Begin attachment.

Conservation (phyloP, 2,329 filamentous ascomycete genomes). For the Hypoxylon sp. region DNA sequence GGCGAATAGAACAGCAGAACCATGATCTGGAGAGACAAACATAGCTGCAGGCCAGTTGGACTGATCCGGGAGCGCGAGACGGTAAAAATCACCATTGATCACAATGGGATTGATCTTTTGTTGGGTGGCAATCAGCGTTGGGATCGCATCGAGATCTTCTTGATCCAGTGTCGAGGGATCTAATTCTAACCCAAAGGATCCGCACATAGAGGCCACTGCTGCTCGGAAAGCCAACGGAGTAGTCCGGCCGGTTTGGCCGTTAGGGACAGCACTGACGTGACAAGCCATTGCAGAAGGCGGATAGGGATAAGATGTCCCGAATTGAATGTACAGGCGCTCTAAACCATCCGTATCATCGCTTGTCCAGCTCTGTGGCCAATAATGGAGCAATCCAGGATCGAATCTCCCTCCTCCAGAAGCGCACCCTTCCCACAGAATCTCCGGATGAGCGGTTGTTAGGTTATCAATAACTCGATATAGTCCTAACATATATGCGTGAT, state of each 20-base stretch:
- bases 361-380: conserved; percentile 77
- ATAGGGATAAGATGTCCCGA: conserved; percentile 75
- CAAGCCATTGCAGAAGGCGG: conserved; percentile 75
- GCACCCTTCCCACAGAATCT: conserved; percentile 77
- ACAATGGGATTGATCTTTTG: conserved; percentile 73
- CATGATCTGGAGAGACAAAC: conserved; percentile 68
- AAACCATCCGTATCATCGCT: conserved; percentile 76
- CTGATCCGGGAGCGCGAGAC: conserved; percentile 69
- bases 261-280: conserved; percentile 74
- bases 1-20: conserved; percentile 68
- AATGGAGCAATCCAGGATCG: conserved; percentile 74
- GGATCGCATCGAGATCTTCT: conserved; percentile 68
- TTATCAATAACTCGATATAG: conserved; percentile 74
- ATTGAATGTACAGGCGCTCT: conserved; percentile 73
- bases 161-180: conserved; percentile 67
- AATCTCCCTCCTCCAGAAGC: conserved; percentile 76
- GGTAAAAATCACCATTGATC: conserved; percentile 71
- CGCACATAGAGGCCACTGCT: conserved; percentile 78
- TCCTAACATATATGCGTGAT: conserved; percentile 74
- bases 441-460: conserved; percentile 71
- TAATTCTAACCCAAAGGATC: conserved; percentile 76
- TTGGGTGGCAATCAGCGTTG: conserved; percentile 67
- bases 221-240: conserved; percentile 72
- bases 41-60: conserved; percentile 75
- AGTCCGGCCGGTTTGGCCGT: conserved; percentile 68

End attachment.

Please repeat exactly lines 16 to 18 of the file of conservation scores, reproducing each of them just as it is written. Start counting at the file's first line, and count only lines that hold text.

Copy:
- bases 161-180: conserved; percentile 67
- AATCTCCCTCCTCCAGAAGC: conserved; percentile 76
- GGTAAAAATCACCATTGATC: conserved; percentile 71